Tuesday, September 25, 2012

Pitch Perfect ***½

Director: Jason Moore
Cast: Anna Kendrick, Brittany Snow, Rebel Wilson, Anna Camp
Alexis Knapp, Ester Dean, Hana Mae Lee, Skylar Astin
Elizabeth Banks, John Michael Higgins

Movies about young people are often petty, predictable, condescending or a combination of them all, which is why it's always a real pleasure to find one that defies expectations and the limits of age group. You know the kind...Sixteen Candles, Mean Girls, Bring It On, Easy A, Clueless. On paper, Pitch Perfect had all the makings of a bomb: a movie about a group of female a capella singers who recruit the new tough girl, who then proceeds to show them how it's done while discovering she too has a heart.

The group in question are the Barden Bellas led by prim control freak Aubrey (Camp) who favors Ace of Base and flight attendant uniforms and the tough girl is freshman student Beca (Kendrick), an amateur DJ who only joins the group to show her dad she has some social skills. After a shameful event last time they went to regionals, the Bellas are hard at work trying to regain their old glory and start taking on "unconventional" members; besides Beca, they make room for soft spoken Lilly (Lee), seductive Stacie (Knapp) and the full figured Fat Amy (a scene stealing Wilson).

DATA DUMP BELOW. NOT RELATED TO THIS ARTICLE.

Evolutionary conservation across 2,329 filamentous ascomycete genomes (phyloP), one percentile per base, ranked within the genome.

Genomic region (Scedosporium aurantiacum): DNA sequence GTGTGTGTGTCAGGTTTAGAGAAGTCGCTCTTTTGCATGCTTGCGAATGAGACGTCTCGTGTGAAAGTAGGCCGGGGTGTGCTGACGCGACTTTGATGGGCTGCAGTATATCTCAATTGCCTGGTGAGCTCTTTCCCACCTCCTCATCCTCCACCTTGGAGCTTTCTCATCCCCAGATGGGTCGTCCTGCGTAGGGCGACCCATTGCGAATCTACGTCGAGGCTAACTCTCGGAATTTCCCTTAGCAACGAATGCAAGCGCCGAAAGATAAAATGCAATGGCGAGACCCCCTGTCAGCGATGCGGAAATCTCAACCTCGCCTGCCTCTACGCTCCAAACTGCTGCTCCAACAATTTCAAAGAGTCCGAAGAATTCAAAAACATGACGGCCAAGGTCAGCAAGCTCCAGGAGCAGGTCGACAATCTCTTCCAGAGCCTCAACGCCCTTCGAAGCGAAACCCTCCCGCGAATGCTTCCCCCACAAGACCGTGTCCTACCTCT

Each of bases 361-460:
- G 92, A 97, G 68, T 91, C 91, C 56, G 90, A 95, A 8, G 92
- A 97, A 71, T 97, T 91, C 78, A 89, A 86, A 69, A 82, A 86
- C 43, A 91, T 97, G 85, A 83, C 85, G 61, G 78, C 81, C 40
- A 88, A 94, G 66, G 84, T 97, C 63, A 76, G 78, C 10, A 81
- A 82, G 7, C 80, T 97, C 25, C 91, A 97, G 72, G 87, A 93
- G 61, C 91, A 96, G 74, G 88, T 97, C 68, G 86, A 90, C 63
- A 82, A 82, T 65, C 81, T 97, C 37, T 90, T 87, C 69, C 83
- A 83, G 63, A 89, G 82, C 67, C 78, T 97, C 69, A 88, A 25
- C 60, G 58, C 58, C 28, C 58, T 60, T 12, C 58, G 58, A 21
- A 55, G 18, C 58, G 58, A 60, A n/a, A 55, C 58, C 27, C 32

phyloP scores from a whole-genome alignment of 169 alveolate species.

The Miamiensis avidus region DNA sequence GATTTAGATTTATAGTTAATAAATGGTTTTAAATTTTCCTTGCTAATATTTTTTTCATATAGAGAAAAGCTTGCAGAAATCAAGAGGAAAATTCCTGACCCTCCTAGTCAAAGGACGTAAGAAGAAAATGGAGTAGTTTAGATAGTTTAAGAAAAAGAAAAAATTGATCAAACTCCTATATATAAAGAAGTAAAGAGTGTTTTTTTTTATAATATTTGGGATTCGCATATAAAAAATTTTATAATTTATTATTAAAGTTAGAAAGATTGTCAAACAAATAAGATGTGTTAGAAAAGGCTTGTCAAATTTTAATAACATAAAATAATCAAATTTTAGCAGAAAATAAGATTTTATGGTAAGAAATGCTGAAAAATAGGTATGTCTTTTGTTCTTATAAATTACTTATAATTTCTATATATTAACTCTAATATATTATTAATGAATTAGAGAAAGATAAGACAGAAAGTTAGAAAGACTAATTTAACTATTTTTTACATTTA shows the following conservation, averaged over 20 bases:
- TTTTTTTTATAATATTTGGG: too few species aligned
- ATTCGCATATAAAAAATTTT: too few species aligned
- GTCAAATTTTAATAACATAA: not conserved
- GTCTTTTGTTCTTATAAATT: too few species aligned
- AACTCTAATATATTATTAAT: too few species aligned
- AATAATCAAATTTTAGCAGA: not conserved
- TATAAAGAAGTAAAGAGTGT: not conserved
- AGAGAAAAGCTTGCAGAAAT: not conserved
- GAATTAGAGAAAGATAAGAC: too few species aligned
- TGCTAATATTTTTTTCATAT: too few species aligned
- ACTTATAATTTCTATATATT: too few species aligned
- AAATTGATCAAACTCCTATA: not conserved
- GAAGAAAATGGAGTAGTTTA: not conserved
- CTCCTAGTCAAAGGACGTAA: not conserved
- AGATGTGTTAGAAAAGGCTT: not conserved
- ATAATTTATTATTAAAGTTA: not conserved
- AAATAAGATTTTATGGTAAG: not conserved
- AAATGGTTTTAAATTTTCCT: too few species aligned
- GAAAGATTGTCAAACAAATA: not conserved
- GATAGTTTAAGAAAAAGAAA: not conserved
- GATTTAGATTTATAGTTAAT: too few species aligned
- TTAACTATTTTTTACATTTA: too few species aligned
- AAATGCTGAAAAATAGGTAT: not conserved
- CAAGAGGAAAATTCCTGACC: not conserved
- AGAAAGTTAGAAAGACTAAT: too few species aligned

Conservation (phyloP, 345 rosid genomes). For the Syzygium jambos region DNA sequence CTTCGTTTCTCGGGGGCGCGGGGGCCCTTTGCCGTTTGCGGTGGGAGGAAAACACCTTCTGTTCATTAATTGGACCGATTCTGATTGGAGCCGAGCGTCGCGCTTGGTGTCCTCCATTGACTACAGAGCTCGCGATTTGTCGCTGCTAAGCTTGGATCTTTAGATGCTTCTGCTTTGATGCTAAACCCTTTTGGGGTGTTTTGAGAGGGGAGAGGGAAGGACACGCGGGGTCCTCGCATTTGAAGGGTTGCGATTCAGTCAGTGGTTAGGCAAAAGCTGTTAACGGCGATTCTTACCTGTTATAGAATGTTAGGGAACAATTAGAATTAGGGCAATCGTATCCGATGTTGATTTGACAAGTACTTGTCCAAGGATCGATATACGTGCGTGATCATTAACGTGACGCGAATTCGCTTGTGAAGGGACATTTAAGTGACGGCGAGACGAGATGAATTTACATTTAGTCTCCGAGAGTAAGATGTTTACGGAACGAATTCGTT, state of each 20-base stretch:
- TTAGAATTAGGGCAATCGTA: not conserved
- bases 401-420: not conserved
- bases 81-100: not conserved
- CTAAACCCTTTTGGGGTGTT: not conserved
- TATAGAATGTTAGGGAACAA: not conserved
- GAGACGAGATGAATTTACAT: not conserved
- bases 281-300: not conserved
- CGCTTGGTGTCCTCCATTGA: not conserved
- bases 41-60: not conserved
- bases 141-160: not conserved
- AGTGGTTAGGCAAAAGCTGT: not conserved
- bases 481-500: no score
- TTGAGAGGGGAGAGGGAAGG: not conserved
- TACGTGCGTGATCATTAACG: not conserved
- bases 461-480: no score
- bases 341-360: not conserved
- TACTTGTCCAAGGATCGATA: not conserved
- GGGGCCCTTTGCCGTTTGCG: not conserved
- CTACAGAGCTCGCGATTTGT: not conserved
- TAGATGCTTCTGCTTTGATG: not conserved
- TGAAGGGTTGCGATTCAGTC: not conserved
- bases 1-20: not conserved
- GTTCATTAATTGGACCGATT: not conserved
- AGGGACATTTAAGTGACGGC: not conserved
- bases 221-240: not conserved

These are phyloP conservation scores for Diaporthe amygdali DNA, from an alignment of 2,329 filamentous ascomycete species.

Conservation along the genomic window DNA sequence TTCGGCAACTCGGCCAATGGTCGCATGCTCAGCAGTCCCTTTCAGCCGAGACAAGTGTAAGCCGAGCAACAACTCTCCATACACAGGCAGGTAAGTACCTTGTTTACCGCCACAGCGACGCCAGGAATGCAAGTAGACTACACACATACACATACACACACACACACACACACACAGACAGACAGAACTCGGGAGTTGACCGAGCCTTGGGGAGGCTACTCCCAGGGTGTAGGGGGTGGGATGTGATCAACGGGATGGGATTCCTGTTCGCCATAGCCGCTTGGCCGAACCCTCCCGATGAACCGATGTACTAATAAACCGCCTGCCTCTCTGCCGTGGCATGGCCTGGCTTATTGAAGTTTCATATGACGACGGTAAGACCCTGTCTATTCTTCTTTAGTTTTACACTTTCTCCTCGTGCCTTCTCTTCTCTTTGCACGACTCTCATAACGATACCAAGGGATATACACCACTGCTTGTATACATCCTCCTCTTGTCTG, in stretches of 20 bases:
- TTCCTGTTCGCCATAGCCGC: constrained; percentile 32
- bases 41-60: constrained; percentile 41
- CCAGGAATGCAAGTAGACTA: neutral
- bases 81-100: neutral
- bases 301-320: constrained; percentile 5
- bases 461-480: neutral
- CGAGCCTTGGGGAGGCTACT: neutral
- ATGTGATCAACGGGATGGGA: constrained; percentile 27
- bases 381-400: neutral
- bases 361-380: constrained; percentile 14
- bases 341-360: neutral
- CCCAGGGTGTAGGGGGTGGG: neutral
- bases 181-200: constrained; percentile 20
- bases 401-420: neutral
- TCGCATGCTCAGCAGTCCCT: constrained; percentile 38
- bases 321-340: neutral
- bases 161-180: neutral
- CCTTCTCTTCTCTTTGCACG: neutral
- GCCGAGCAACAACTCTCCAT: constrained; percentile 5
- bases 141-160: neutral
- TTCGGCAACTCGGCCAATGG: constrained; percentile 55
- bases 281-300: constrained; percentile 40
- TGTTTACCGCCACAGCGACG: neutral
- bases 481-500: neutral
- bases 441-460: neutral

Throughout the movie it's pretty obvious where things are headed for, but there is not a single second here that doesn't feel fresh and original. Director Moore works Kay Cannon's screenplay (based on a book by Mickey Rapkin) in a way that we get to know the characters well enough without recurring to overdone expositions or cliché (Banks and Higgins are phenomenal in short parts). There is a scene where the Bellas decide to have a heart to heart that's underplayed in all the right ways. There are lines and dialogues that you know you will be quoting for years to come and even the musical selection is rather supreme (hits from Madonna to Kelly Clarkson make key appearances). The cast is excellent; all the actors create an enviable synergy that works because, just as in the plot, it takes the best from people who couldn't be more different if they tried.

The best part about Pitch Perfect is realizing its pleasures aren't merely Glee Stockholm Syndrome, but that through heart and wit it injects new life into something trite and overdone. The film truly has nothing new to say and it doesn't reinvent any art forms, however it does what it does so well, that just like the pop songs it pays homage to, it gets under your skin and there will be nothing you can do to help yourself from moving to its beat.

1 comment:

Zack Mandell said...

I am always worried about a movie when I am reading a review and the word "Glee" comes up. However in this case it does kind of put my mind at ease.